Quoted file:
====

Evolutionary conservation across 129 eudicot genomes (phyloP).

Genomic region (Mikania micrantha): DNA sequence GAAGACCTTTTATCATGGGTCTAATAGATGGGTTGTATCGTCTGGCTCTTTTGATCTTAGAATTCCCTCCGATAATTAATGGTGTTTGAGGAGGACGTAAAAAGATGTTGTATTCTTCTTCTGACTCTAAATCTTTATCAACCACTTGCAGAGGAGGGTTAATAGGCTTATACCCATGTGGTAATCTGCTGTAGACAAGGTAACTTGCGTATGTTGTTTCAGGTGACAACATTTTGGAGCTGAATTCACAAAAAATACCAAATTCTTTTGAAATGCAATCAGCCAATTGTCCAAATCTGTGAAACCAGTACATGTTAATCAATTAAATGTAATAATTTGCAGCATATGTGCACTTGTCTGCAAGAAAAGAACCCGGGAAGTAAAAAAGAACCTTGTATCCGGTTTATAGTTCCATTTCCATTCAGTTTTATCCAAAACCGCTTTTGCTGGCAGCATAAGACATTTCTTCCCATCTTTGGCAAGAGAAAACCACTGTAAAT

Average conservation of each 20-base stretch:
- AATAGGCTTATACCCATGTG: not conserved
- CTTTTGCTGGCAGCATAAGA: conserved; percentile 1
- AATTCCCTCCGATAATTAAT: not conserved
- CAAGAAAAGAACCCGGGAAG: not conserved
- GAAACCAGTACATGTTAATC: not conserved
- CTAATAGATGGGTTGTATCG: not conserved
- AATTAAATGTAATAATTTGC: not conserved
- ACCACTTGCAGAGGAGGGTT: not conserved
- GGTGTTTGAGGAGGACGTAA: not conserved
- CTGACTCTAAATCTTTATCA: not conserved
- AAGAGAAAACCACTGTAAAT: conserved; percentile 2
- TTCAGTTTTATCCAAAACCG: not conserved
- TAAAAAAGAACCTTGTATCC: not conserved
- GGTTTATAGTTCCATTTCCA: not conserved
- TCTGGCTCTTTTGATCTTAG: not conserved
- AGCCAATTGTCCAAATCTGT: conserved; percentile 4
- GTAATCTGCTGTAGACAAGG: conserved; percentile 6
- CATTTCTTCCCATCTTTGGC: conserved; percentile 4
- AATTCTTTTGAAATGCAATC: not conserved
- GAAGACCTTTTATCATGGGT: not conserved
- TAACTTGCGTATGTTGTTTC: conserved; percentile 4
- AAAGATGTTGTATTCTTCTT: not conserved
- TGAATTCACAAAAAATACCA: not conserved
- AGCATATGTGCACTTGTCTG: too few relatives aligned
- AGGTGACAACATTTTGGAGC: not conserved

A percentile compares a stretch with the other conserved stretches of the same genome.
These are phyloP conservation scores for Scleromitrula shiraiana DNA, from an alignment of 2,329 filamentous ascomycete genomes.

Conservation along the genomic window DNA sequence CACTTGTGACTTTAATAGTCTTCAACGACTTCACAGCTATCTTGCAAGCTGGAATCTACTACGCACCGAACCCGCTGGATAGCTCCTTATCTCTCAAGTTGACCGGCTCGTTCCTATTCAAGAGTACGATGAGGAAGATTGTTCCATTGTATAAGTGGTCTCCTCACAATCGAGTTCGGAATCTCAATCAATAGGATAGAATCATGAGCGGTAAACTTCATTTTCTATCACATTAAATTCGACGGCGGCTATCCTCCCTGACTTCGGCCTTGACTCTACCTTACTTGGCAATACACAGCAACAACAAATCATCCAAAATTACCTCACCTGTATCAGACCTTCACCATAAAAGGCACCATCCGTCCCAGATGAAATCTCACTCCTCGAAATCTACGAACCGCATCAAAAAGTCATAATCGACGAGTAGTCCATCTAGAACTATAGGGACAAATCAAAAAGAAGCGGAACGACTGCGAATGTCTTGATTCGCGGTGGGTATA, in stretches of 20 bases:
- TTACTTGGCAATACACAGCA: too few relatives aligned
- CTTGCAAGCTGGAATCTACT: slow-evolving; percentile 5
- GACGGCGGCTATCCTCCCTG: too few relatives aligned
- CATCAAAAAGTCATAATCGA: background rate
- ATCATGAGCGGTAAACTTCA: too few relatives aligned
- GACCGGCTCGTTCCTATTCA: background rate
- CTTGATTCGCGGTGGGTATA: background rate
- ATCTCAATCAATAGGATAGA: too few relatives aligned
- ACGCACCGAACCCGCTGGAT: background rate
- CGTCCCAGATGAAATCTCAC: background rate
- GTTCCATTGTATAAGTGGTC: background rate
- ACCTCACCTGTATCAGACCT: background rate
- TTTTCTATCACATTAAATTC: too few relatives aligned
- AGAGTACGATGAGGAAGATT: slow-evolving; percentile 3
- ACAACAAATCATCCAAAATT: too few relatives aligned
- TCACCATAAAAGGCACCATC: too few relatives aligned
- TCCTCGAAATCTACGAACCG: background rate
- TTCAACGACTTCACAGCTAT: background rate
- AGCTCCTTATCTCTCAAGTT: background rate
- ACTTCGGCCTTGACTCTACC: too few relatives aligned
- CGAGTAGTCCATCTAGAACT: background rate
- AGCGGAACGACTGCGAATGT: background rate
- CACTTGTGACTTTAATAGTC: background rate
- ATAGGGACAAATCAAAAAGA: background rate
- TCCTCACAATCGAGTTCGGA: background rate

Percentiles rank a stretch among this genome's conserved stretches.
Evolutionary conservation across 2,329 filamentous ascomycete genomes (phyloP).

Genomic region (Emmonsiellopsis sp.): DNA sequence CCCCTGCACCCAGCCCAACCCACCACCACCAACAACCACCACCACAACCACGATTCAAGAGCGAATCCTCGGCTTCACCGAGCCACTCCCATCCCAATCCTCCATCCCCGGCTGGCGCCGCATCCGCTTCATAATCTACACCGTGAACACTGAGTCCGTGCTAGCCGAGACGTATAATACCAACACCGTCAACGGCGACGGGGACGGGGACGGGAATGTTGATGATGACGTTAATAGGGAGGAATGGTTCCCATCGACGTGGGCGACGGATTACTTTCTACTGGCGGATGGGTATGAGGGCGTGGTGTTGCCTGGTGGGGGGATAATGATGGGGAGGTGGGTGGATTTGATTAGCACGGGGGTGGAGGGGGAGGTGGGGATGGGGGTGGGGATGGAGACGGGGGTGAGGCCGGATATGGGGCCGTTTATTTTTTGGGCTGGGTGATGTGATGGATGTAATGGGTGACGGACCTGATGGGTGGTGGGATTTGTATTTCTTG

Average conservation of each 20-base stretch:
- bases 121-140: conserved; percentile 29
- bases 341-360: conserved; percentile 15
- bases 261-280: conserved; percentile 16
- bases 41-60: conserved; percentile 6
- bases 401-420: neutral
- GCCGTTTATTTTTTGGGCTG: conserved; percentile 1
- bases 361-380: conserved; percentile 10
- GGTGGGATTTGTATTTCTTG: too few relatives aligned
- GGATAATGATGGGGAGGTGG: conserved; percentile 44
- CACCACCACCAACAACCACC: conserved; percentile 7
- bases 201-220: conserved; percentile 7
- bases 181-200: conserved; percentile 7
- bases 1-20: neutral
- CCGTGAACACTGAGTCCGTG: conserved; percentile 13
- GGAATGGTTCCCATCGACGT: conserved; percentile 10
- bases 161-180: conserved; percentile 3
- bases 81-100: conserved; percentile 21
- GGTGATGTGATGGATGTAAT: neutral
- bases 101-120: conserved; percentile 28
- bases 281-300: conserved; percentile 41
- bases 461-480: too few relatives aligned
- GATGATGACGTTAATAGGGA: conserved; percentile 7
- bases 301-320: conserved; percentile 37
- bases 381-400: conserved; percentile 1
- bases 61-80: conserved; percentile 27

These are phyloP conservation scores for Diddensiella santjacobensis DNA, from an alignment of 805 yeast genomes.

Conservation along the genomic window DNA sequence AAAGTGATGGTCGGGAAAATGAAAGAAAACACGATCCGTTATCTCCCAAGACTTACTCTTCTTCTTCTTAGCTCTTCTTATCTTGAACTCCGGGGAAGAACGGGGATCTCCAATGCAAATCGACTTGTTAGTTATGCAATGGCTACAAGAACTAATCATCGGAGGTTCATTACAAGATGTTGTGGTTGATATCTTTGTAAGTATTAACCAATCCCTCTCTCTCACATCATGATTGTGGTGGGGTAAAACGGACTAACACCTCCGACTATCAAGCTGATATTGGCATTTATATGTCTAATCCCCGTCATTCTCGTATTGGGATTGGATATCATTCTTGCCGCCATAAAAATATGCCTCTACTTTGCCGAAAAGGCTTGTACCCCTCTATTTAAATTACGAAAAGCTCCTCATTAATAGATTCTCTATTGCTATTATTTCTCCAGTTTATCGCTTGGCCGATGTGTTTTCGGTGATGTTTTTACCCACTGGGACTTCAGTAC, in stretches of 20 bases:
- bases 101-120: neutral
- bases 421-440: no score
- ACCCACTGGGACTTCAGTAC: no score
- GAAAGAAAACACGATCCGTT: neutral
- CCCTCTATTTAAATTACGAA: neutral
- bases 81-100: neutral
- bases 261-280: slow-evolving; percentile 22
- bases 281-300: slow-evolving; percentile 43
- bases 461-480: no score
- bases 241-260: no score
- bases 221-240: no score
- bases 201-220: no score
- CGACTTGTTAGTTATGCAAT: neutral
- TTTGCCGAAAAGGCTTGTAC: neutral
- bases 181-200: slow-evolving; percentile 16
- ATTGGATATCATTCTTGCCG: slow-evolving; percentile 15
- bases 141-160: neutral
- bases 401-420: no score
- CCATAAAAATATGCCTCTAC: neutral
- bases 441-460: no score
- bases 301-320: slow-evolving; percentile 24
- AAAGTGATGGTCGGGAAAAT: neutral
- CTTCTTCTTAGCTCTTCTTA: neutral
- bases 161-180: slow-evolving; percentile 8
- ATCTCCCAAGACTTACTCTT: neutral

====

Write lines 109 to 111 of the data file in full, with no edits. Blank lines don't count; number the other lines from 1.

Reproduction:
- AAAGTGATGGTCGGGAAAAT: neutral
- CTTCTTCTTAGCTCTTCTTA: neutral
- bases 161-180: slow-evolving; percentile 8